Art Therapy

Healing through Creativity and Personal Expression

Art therapy is defined by the American Art Therapy Association (AATA) as the therapeutic use of art making, within a professional relationship, by people who experience illness, trauma and challenges in living, and by people who seek personal development.

Addiction and substance abuse are very often linked to trauma and underlying mental illness. The reality is that addiction takes hold in these circumstances because patients are unable to properly process or convey their emotions. They lack the vocabulary to articulate what they’re experiencing. Art therapy allows patients to confront their mental illness on a deeper and more intuitive level than simply relaying their experiences to their therapist. It enables patients to engage in a more expressive form therapy and convey their feelings through their art.

Increased Reflection and Self-Realization

Art therapy helps patients communicate and gain self-awareness where “talking” or conventional therapies fall short. It allows patients to display their internal issues to their therapist without having to hold back. Art therapy has been practiced for patients suffering all types of mental illness for over 70 years, and has allowed participants to achieve significant breakthroughs and move forward in their recovery. Seaside offers art therapy as part of a comprehensive treatment program specially tailored to each individual patient. It is particularly helpful for those having difficulty working through suppressed negative emotions and incidents that have been instrumental in the development of their addictions.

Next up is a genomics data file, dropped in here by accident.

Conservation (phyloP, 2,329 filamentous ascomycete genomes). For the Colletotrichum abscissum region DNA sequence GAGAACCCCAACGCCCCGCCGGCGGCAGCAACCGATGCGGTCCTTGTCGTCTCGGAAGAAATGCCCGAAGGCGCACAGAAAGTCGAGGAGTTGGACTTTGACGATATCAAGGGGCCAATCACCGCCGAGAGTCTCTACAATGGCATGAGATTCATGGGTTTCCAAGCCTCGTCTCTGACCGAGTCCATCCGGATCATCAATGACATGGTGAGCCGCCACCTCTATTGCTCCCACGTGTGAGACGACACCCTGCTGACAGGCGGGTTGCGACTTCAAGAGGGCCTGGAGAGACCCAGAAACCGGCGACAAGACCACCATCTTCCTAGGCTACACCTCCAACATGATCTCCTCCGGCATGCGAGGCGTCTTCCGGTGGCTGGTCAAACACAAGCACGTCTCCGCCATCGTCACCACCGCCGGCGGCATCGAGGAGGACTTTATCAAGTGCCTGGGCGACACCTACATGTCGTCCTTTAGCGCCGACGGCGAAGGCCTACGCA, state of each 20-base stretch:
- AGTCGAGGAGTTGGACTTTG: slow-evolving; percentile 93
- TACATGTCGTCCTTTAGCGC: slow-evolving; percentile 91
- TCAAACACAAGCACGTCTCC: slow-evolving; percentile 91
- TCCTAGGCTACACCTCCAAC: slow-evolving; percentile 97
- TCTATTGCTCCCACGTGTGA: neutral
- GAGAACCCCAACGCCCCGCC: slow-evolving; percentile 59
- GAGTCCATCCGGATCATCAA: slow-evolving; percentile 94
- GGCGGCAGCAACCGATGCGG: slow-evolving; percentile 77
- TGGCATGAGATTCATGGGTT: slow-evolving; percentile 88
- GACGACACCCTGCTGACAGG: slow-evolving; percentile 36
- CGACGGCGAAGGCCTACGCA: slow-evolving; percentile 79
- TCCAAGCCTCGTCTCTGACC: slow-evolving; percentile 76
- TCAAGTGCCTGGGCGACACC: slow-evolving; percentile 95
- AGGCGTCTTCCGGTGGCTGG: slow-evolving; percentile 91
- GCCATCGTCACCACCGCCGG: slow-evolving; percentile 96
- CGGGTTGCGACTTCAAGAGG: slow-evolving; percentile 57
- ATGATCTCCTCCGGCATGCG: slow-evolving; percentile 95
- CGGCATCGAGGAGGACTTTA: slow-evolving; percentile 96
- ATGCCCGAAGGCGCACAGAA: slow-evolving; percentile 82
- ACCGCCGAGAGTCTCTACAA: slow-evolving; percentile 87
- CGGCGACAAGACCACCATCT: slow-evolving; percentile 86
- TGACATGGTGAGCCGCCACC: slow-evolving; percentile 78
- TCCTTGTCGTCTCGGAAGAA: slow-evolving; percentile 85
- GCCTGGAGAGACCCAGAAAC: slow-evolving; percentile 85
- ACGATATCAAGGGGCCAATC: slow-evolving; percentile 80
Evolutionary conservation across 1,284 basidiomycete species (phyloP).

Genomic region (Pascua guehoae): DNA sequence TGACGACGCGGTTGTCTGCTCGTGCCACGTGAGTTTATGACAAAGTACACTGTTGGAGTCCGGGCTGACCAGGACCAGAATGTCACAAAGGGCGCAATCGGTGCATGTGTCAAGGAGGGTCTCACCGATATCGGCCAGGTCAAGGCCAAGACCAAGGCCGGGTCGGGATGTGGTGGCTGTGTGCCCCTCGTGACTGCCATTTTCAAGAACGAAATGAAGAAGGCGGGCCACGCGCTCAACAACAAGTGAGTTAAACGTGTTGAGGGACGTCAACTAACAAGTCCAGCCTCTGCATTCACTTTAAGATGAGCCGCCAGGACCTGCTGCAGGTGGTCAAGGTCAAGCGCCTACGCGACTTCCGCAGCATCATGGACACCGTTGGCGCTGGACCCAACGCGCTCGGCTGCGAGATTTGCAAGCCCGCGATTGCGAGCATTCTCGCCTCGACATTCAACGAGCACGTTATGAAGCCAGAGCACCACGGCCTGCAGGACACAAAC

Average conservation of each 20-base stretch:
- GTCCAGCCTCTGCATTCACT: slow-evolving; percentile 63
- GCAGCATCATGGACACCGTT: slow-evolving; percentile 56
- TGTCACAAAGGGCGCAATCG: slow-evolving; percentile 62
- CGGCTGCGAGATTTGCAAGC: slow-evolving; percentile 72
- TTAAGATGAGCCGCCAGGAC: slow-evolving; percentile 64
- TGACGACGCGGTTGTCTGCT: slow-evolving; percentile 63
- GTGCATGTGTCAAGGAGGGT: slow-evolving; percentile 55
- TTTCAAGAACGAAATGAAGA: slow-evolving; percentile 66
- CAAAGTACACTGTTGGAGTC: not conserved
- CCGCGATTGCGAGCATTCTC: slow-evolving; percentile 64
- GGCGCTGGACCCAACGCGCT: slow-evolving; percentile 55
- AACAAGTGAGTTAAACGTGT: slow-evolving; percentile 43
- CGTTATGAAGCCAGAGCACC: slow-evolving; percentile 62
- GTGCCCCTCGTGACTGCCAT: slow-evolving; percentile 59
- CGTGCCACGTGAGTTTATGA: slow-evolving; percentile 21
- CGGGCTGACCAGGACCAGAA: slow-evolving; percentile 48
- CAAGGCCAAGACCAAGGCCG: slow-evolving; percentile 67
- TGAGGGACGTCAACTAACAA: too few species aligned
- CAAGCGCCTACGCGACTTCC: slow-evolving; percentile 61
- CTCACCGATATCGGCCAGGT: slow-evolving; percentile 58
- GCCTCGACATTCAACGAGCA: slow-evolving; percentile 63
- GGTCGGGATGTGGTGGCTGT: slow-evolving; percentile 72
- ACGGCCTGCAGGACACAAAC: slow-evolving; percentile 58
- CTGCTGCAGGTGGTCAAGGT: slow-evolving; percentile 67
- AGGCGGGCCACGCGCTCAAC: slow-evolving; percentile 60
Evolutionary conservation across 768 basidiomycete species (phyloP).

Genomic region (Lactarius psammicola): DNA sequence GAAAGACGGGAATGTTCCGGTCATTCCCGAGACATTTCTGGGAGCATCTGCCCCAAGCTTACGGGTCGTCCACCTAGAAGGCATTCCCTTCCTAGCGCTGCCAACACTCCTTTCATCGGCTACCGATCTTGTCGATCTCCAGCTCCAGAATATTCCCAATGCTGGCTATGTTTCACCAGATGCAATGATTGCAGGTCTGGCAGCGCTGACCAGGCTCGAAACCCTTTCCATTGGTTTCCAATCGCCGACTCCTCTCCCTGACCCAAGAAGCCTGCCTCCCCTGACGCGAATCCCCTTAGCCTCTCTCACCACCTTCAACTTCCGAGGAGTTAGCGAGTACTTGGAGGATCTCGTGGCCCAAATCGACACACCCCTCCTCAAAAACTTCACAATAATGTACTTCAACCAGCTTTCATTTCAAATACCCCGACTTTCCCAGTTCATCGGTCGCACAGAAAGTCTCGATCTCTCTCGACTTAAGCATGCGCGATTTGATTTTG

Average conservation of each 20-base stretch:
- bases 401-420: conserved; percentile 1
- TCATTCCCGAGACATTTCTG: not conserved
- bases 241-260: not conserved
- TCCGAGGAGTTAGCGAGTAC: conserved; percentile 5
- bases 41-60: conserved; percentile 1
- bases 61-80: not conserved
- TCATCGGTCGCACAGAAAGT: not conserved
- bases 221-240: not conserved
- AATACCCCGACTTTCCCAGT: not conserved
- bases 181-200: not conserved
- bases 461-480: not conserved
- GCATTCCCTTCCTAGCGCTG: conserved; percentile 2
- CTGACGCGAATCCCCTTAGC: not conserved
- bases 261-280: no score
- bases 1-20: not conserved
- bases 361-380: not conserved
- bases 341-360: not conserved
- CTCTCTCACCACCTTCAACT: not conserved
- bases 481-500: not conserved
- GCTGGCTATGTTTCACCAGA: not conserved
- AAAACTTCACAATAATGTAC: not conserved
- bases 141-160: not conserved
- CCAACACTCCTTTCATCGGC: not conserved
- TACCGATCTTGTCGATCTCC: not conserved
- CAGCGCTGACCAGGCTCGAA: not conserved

What Happens during Art Therapy?

Patients are encouraged to display their emotions through a variety of artistic media. They then work through the thought processes that led to their catharsis with their therapist. Art therapy can either be used as a continuing method of self-expression for patients struggling with their emotions, or a short-term avenue through which patients can work past their traumatic experiences. Patients who are interested in art therapy are encouraged to speak with their intake coordinator.


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